Darcy. In a carriage. Having mysteriously grown a goatee. Or is that a shadow? I think I hear the bird of torture on the soundtrack, but it could be the carriage-drivers yelling at their horses.

Longbourn dining. Mary is pontificating, but I actually like this one, so I’ll transcribe it.

Mary: This is a most unfortunate affair, and will probably be much talked of.
Elizabeth: Yes, thank you, Mary. I think we’ve all apprehended that much.
Mary: But we must stem the tide of malice, and pour into each other’s wounded bosoms the balm of sisterly consolation.
Jane: Mary, pass the potatoes to our Uncle Gardiner.
Mary: Beg your pardon?
Kitty: Oh, never mind, I will. (Passes the potatoes)
Mrs Gardiner: Thank you, Kitty.
Kitty: And that’s the first kind word I had from anyone since Lydia went away. It is most unfair, for it is not as if I have done anything naughty. And I don’t see that Lydia has done anything so very dreadful either.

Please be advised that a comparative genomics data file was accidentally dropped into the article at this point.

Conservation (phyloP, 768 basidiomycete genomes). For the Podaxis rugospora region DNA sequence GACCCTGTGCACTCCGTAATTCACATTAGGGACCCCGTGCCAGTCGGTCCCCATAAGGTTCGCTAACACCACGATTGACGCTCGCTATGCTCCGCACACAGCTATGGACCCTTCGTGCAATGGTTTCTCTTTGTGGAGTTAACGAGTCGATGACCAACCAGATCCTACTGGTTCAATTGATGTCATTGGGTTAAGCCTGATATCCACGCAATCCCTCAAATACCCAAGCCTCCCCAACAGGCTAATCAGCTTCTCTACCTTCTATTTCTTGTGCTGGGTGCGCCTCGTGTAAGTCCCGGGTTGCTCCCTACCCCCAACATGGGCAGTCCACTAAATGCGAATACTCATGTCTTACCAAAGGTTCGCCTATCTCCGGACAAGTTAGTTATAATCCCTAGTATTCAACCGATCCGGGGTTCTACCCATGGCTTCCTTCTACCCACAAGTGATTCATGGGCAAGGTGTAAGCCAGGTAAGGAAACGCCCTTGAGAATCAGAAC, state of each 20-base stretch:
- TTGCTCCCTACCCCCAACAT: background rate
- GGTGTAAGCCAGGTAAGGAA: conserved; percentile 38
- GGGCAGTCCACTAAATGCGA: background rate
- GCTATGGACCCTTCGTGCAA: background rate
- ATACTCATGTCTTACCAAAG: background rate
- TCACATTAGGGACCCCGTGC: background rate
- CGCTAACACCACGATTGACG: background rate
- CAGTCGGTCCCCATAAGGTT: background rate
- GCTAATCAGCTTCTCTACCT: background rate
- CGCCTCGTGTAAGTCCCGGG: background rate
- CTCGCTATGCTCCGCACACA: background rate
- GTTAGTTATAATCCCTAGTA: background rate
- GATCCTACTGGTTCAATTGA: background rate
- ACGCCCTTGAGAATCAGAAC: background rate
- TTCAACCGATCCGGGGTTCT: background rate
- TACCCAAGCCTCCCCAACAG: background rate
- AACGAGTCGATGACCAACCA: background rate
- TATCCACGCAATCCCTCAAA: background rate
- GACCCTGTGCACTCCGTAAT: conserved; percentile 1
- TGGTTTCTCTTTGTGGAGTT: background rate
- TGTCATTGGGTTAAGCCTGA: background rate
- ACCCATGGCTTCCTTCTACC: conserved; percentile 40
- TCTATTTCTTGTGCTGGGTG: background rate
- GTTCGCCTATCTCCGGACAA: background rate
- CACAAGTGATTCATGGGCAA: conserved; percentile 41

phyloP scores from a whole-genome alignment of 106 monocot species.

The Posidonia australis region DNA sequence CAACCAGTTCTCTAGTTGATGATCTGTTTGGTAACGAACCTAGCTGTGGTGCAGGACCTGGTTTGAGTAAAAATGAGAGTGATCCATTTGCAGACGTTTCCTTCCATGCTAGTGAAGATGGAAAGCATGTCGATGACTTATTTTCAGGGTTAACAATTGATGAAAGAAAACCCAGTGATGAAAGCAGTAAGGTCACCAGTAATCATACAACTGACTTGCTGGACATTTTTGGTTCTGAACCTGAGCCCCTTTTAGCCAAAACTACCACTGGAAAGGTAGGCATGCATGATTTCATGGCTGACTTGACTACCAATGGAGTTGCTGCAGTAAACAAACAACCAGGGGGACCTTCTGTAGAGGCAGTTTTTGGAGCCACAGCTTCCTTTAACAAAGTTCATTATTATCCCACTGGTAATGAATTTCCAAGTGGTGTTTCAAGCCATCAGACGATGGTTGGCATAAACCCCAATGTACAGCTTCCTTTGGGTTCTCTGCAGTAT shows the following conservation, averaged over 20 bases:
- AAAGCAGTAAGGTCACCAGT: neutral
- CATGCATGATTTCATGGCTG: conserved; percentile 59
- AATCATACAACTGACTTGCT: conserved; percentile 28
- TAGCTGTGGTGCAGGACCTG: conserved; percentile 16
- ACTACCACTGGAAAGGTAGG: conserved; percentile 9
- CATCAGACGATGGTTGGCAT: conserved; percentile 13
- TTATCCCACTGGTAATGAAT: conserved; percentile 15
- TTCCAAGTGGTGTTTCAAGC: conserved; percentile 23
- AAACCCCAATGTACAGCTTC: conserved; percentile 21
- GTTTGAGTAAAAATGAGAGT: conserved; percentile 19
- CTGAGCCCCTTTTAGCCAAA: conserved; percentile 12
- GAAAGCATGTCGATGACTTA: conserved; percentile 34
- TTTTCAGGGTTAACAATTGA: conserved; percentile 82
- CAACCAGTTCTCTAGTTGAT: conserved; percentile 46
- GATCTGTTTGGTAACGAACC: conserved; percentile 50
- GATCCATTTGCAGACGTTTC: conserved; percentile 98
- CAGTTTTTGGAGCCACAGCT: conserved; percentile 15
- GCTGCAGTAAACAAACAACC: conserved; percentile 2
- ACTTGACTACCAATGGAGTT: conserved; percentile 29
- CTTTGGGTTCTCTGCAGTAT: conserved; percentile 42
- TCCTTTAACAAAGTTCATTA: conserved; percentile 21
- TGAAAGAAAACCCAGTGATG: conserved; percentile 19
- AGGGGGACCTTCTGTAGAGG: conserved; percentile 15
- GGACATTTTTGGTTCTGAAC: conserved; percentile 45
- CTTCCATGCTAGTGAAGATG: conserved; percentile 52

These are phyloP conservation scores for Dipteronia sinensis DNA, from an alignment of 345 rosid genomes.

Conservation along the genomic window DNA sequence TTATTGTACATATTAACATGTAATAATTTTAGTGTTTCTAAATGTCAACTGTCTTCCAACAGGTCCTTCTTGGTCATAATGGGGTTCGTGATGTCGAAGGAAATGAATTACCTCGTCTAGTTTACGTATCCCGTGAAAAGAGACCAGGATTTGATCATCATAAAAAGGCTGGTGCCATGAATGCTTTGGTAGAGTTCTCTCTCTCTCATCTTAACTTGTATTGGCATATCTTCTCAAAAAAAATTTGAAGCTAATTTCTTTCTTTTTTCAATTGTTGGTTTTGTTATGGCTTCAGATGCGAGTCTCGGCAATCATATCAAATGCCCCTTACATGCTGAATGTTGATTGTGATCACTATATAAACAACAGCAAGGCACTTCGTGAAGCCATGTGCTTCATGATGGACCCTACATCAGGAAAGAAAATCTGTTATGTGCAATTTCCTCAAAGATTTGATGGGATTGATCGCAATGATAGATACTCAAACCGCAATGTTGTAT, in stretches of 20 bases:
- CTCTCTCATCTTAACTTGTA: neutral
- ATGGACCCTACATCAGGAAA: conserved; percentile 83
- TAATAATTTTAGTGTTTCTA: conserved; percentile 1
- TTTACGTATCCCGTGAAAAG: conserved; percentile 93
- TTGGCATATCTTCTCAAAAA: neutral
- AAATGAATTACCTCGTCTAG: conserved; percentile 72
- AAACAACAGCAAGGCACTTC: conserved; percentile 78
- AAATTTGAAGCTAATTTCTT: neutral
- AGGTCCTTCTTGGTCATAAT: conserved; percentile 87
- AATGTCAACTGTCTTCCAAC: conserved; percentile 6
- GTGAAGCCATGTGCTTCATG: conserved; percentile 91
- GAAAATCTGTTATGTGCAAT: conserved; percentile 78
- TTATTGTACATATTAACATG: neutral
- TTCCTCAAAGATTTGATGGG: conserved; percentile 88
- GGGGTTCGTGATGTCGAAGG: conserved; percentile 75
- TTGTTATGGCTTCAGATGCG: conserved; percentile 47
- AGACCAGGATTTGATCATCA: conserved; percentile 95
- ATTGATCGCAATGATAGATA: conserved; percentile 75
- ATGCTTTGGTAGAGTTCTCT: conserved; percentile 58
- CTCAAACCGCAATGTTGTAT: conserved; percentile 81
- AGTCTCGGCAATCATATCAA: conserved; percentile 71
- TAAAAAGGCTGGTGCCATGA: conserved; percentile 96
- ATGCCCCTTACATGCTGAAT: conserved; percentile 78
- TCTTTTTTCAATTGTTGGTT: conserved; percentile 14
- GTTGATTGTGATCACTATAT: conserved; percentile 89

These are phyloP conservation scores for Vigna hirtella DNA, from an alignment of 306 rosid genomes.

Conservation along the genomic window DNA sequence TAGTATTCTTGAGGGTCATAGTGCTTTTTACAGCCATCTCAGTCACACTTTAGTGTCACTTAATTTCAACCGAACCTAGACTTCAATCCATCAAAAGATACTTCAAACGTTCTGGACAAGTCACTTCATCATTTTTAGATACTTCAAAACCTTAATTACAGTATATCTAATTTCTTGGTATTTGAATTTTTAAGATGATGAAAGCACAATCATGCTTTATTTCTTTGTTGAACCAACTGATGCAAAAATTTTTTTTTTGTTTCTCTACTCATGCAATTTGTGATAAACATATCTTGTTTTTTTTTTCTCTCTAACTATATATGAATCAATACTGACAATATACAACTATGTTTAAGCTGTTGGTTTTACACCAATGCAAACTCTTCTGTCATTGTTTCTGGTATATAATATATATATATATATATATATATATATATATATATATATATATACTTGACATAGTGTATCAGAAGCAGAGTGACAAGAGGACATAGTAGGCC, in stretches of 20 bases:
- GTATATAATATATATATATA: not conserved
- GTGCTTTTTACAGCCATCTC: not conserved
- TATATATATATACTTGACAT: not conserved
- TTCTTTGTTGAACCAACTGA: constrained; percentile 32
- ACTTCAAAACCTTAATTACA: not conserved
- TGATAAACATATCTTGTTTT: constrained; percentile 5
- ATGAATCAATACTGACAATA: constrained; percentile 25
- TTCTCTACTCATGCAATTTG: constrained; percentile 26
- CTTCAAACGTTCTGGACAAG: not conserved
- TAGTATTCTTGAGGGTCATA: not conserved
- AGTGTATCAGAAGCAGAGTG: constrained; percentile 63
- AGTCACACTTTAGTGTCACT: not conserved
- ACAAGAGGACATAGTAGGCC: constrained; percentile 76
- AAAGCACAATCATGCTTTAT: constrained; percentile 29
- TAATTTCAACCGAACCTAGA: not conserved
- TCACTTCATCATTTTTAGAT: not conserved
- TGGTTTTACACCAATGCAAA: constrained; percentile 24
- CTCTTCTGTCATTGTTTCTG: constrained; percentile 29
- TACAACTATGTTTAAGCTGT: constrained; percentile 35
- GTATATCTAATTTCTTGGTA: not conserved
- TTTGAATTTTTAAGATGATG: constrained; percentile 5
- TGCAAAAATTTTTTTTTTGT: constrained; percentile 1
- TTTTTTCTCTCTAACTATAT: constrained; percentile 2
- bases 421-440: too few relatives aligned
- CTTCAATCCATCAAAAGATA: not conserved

Jane: Kitty! Please!
Mary: Unhappy as the event must be for Lydia, we must draw from it this useful lesson: the loss of virtue in a female is irretrievable.
Mrs Gardiner: My dear Mary, this is hardly helpful.
Mary: For a woman’s reputation is no less brittle than it is beautiful, and therefore, we cannot be too guarded in our behavior towards the undeserving of the other sex.
Elizabeth: Yes, thank you, Mary.

That’s the most realistic of all the sisterly interactions, I think.

Longbourne Parlor. I think. It could be a Boudoir. Jane is sadly posing by a window. Elizabeth closes the door behind them, and asks for whatever details she doesn’t already have. Jane looks like something off a Grecian urn here. Jane, in the heights of irrationality, blames herself for Lydia’s elopement. She says she should have told about Wickham. This is so crazy I think that it must be a symptom of Jane’s post-Bingley depression. Elizabeth says Jane is no more to blame than Darcy. Jane takes the elopement note Lydia left for Colonel Forster’s Child Bride out of her book, where she’s been using it as a bookmark. Well! That’s odd. As Elizabeth reads, we flash back to ...

... Brighton, where Lydia, wearing a preposterous combination of a feathery hat and a boa, waves at Wickham from a building or a warf, or something. Wickham makes a “Get down here, now!” gesture, and she trots down some stone steps, they smooch, jump in the carriage, and Wickham has her on her back before the carriage has even begun to move.